SEATTLE, Washington — The COVID-19 Pandemic has stopped the world in its tracks. With all eyes on the virus and its impact on the global economy, however, few have taken note of the unique impact it is having on women. Here are five ways COVID-19 is impacting gender equality around the world.
COVID-19 and Women Working in Healthcare
Recent studies show that women hold nearly 70 percent of healthcare jobs internationally. This means the majority of those fighting on the frontline of the pandemic are women. One of the key struggles these women face is a shortage of personal protective equipment due to manufacturers’ inability to keep up with the sharp increase in demand among the general public. This not only endangers the lives of female healthcare workers but highlights the disproportionate burden women must bear in combating the pandemic.
COVID-19 and Gender Equality in School Closures
Worldwide, roughly 743 million female students are currently out of school on account of the COVID-19 pandemic. This is having a particularly detrimental effect on young girls in developing countries where gaining access to education can already be exceedingly difficult.
Evidence from prior epidemics has proven that adolescent girls are at a higher risk of dropping out and not returning to school after a crisis. This is especially likely if the girl is from a low-income family, lives in a rural area or suffers from a disability. As many girls will not return to school after the COVID-19 pandemic. This will only further widen gender gaps in education as well as potentially lead to a rise in forced marriages and early pregnancies.
COVID-19 and Gender Equality in the Workforce
Women around the world earn less than men. Therefore, it is no surprise that women have fewer savings to fall back on amid a crisis. Compounding this is the fact that women also hold the majority of jobs in retail, hospitality and tourism internationally, which were among the first businesses to close during the pandemic. This has left them particularly vulnerable to the economic shocks that have left much of the world reeling.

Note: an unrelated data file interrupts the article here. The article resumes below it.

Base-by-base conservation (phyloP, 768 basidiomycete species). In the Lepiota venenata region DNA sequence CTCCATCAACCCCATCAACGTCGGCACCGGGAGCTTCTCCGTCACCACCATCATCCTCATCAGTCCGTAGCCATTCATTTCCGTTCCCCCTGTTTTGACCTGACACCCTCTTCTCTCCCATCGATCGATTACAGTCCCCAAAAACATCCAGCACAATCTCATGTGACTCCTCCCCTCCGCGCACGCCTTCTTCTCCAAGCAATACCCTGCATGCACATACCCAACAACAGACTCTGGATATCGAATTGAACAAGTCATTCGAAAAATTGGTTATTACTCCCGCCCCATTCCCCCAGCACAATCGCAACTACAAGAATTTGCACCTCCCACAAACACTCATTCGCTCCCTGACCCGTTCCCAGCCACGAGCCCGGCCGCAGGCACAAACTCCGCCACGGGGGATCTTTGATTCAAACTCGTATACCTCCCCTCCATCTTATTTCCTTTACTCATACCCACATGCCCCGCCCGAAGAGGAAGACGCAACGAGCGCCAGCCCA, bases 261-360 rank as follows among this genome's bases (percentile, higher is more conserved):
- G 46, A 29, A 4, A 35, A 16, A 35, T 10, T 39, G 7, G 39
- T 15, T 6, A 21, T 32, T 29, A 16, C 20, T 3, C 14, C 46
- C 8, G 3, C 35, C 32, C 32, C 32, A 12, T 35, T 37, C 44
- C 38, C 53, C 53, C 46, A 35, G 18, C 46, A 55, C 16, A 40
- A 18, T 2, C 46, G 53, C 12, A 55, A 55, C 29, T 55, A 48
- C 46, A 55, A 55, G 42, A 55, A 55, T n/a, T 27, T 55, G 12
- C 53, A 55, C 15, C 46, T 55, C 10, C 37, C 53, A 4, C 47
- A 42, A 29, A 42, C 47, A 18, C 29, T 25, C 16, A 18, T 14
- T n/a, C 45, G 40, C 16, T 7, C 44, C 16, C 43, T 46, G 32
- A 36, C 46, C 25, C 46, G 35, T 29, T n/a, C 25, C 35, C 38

In developing countries, 70 percent of women’s employment falls within the informal sector. This means they have little access to social protection, no protection from unjust dismissals and no vacation time or paid leave. As a consequence, unemployed women possess few options on how to continue to support themselves and their families.
Further exacerbating this is a decrease in childcare. Thanks to COVID-19, schools are closed internationally, as are many daycares. As social norms drop the brunt of the responsibility of child care on women, this may force many to return home to care for their children even if they had previously been labeled an essential worker.
COVID-19 and Gender-Based Violence
As the 2014 Ebola outbreak in West Africa demonstrates, women are at a higher risk of exploitation and sexual violence in times of crisis. Even outside the pandemic, researchers estimate that one in three women will experience domestic violence sometime in their lives.
Now, with a country-wide stay at home orders and the closure of businesses across the world, many women find themselves trapped at home with their abusers. This has lead to a 20 to 30 percent increase in domestic violence cases in countries like France and Lithuania.
COVID-19 and Women’s Access to Health Services
Officials often find it necessary to divert routine health services in times of crisis. Unfortunately, the health needs of women are typically the first casualty. Researchers estimate that more than 47 million women across the world will lose access to modern contraceptives during the COVID-19 pandemic. This could lead to a sharp rise in the rates of adolescent pregnancy, the spread of STDs and maternal mortality.
Furthermore, as COVID-19 continues to overload the healthcare system in many nations, this presents its own problems for women. Many health organizations that offer support to victims of sexual assault and domestic abuse now run the risk of either being redirected to handling cases of COVID-19 or being overburdened by the increase of victims generated during the crisis.
What Can be Done?
Moving forward, gender equality must be a focus of COVID-19 recovery plans if women are to come out of this crisis on steady footing. This means placing a priority on addressing the needs of women at home, at the workplace, and in healthcare. Though not typically thought of as a women’s issue, COVID-19 is having a major impact on gender equality.
– Lilith Turman